This is where science and art really start to meet. If someone were to present you with the picture of the Mandelbrot set and say that he had just had a stroke of inspiration and painted this breath-taking abstract image from nothing, you certainly would be awestruck. It is an incredible image. But that is not what happened. This image was created when a mathematician spent hours and hours, and days and days doing tedious calculations and research that most people in the world could not even pretend to understand. Then dozens or hundreds of computer scientists and mathematicians and engineers spent even more countless hours designing and programming computers that could take the information produced by that first mathematician and draw a picture of it. Even then the work was not done. At that point, the picture was still in black and white. Someone still had to figure out a way to add color that would maintain the integrity and mathematical accuracy of the picture, while adding a dimension to the picture’s profundity.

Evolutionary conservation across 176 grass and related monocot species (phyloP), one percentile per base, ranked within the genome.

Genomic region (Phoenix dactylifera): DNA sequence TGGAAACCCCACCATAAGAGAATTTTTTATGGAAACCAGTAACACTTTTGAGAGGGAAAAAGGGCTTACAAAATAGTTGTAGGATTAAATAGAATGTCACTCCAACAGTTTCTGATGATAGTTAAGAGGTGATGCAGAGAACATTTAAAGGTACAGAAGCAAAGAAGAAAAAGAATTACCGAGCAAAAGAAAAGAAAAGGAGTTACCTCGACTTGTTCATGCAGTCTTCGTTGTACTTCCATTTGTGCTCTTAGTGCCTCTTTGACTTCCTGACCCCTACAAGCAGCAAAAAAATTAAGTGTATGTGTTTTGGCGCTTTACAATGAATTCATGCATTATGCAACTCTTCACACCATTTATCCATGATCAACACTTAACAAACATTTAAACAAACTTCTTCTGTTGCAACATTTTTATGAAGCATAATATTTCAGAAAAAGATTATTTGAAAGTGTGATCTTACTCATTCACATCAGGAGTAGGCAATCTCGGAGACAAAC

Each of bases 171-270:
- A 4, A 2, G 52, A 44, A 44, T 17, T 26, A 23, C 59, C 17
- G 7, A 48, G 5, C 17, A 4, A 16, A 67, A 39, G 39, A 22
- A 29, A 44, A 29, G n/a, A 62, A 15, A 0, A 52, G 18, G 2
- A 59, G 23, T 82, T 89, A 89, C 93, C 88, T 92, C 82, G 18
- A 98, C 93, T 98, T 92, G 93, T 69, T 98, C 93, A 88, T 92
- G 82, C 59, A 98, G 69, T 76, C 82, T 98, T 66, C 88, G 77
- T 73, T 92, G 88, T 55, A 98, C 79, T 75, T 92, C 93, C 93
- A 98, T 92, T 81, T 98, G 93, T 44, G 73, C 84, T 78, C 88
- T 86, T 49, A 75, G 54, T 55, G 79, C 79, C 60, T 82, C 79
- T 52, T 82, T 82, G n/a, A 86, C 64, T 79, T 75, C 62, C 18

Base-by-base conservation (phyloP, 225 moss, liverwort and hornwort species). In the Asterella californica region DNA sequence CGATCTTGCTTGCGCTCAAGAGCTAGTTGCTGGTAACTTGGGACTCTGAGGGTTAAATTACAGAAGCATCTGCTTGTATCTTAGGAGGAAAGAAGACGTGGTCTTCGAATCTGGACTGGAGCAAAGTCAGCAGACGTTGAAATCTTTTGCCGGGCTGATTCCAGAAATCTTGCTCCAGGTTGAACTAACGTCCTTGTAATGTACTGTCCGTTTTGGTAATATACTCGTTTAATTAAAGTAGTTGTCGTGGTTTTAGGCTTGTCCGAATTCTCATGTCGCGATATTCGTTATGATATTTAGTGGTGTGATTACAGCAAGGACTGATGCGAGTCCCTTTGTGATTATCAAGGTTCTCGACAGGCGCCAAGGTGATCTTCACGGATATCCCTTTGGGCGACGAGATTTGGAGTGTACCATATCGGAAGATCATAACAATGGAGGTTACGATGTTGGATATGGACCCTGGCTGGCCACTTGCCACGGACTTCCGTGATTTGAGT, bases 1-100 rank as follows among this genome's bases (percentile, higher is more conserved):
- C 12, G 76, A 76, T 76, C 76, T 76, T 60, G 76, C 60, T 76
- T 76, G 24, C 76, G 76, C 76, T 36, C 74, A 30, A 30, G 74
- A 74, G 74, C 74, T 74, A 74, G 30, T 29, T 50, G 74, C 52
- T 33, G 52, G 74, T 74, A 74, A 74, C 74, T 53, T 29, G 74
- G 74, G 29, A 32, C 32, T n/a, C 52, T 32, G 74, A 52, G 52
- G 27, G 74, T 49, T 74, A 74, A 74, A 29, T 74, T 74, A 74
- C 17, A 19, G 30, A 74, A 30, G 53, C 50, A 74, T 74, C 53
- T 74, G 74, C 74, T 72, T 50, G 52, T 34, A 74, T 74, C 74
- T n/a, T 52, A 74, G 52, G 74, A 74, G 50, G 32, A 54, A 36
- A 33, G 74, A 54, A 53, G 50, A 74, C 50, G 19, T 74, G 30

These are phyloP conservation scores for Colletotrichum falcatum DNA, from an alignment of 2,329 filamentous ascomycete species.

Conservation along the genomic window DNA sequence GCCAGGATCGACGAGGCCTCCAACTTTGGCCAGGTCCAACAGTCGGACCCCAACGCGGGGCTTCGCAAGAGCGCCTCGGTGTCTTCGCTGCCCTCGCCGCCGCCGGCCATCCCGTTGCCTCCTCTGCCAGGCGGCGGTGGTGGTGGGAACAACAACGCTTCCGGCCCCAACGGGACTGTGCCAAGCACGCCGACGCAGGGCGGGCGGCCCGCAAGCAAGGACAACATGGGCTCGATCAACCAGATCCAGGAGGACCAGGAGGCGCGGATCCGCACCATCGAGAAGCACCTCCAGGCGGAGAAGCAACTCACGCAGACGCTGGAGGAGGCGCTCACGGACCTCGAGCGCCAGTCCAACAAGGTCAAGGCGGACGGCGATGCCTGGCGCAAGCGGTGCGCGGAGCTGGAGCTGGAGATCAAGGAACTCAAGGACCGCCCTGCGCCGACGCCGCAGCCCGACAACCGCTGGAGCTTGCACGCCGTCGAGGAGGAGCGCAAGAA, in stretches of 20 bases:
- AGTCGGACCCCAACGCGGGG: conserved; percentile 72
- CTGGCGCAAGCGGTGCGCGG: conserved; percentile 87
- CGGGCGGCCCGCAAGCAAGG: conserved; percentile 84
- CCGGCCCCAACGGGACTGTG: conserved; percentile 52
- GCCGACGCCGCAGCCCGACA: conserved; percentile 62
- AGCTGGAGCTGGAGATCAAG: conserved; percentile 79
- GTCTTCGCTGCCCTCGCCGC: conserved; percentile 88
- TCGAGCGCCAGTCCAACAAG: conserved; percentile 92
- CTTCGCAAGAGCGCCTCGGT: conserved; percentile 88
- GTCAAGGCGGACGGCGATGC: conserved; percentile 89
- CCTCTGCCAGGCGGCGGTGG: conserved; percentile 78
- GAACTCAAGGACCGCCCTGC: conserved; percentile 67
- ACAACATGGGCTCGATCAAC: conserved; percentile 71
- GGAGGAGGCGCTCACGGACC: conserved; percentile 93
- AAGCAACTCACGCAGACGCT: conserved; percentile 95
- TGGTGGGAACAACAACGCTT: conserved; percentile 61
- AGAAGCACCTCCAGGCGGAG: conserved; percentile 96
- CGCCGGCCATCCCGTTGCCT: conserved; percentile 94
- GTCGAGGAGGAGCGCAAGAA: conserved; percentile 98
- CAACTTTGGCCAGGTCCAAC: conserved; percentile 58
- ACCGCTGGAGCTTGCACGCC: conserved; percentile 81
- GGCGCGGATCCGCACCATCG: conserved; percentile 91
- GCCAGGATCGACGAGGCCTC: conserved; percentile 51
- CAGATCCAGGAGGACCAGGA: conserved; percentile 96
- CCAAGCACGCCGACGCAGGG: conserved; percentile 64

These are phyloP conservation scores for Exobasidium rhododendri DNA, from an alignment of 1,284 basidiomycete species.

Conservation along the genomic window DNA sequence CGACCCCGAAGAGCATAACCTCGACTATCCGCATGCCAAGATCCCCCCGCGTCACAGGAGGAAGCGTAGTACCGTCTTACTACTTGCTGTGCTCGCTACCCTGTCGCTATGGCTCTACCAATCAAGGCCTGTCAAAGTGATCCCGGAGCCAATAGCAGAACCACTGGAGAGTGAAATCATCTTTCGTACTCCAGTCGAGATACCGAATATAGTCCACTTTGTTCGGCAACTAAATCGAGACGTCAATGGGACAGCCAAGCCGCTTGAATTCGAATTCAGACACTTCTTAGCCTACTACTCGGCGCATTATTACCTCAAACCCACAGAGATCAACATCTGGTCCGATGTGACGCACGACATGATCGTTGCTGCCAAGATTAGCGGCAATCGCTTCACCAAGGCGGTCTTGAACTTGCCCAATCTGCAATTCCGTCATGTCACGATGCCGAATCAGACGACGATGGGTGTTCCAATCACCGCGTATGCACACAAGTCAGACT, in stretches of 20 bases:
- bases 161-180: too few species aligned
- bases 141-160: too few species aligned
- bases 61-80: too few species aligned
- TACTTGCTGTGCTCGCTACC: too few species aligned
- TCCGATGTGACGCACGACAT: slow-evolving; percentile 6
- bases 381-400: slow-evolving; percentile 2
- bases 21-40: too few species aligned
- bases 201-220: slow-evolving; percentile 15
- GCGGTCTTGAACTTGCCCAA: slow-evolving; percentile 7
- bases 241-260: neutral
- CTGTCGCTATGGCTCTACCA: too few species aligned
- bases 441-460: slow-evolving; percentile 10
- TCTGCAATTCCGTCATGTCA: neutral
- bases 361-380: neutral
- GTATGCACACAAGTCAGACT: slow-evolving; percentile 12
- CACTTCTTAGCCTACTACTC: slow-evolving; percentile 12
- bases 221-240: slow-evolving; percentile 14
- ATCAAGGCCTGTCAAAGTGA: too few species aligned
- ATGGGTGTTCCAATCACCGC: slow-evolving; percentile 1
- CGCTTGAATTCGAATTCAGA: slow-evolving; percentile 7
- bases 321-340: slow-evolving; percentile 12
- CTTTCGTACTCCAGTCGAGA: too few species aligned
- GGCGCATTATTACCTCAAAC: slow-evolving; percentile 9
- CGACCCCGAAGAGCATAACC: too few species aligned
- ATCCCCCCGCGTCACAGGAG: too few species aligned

This really brings into question what we consider to be art. The Mandelbrot set certainly looks like art. It has the sort of themes that artists discuss. It has a wide range of colors that are well balanced across the image. It contrasts symmetry with asymmetry. It compares chaos and order. It has structure, but also seems messy — almost rebellious. One moment it looks lifeless but the next endlessly organic. This piece can certainly be analyzed and, perhaps much more crucially, appreciated as a work of art.